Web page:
The report reviews policy areas associated with death, dying and bereavement within the context of devolution. It focuses on the national and regional delegation of power, resources and authority across the UK and the implications of this for those who are dying, dead, or bereaved as well as those tasked with organising and running the services that support these groups of people.

The report can be downloaded here

What are families most grateful for after receiving palliative care?

Family members are involved in the care of palliative patients at home and therefore, should be viewed as important sources of information to help clinicians better understand the quality palliative care service patients receive | BMC Palliative Care

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Image source: Ricardo Díaz – Flickr // CC BY-NC-ND 2.0

Qualitative exploratory study based on documentary analysis. Content analysis of 77 gratitude documents received over 8 years by a palliative home service in Odivelas, near Lisbon (Portugal) was undertaken, through an inductive approach and using investigator triangulation. Frequency of distinct categories was quantitatively defined.

Family carers show spontaneous gratitude for the professionalism and humanity found in palliative care. The relational component of care emerges as key to achieve a high quality care experience of palliative care homes service, and could be one indicator of quality of palliative care.

Full reference: Aparicio, M. et al. (2017) What are families most grateful for after receiving palliative care? Content analysis of written documents received: a chance to improve the quality of care. BMC Palliative Care. Published: 6 September 2017

How can primary care enhance end-of-life care for liver disease?

Qualitative study of general practitioners’ perceptions and experiences | BMJ Open

Liver disease is the third most common cause of premature death in the UK. The symptoms of terminal liver disease are often difficult to treat, but very few patients see a palliative care specialist and a high proportion die in hospital. Primary care has been identified as a setting where knowledge and awareness of liver disease is poor. Little is known about general practitioners’ (GPs) perceptions of their role in managing end-stage liver disease.

GPs expressed a desire to be more closely involved in end-of-life care for patients with liver disease but identified a number of factors that constrained their ability to contribute. These fell into three main areas; those relating directly to the condition, (symptom management and the need to combine a palliative care approach with ongoing medical interventions); issues arising from patients’ social circumstances (stigma, social isolation and the social consequences of liver disease) and deficiencies in the organisation and delivery of services. Collaborative working with support from specialist hospital clinicians was regarded as essential, with GPs acknowledging their lack of experience and expertise in this area.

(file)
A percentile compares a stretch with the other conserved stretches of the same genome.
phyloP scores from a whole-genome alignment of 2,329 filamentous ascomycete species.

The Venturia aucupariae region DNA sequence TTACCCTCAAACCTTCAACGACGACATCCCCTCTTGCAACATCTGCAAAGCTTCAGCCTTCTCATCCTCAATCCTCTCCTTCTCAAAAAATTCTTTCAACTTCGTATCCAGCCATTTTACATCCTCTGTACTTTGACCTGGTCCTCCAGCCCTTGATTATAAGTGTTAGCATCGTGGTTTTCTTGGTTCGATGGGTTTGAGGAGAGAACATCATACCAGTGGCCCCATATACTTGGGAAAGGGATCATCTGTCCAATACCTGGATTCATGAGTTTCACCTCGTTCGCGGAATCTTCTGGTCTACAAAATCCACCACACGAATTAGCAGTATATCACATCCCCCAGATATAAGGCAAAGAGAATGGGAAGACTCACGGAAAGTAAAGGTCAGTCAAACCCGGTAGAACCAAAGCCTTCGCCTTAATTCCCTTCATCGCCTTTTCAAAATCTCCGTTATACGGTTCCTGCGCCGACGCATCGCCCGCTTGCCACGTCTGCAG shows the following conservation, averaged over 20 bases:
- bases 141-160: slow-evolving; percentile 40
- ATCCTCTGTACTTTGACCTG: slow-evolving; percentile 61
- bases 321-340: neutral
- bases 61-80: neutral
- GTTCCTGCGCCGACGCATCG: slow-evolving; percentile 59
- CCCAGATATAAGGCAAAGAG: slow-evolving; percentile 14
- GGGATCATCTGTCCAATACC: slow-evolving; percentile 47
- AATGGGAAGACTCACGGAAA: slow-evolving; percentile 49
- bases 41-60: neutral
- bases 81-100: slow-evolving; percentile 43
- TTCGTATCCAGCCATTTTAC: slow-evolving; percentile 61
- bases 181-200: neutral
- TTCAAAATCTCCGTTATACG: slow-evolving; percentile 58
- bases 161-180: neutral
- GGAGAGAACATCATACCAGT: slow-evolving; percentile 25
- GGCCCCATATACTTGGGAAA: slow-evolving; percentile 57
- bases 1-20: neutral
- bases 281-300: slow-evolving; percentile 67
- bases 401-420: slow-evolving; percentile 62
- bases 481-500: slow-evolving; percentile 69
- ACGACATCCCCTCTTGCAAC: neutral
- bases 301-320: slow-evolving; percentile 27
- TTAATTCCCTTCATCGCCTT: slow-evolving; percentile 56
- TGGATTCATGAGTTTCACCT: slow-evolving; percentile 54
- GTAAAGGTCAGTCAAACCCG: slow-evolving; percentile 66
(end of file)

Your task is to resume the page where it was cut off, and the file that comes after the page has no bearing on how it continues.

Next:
Full reference: Standing, H. et al. (2017) How can primary care enhance end-of-life care for liver disease? Qualitative study of general practitioners’ perceptions and experiences. BMJ Open. 7:e017106.

How well do we currently care for our dying patients in acute hospitals

The aim of this study was to evaluate quality of care provided to dying patients and their families in acute hospitals from the perspective of bereaved relatives | BMJ Supportive & Palliative Care

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Background: The National Care of the Dying Audit—Hospitals (NCDAH) is used as a method to evaluate care for dying patients in England. An additional component to the 2013/2014 audit was the Local Survey of Bereaved Relatives Views using the ‘Care Of the Dying Evaluation’ (CODE) questionnaire.

Conclusions: Adopting a postbereavement survey to NCDAH appears to be feasible, acceptable and a valuable addition. On the whole, the majority of participants reported good or excellent care. A small but significant minority, however, perceived poor quality of patient care with clear and timely communication urgently needed.

Full reference: Mayland, C.R. et al. (2017) How well do we currently care for our dying patients in acute hospitals: the views of the bereaved relatives? BMJ Supportive & Palliative Care. Vol. 07 (Issue 03) pp. 316-325.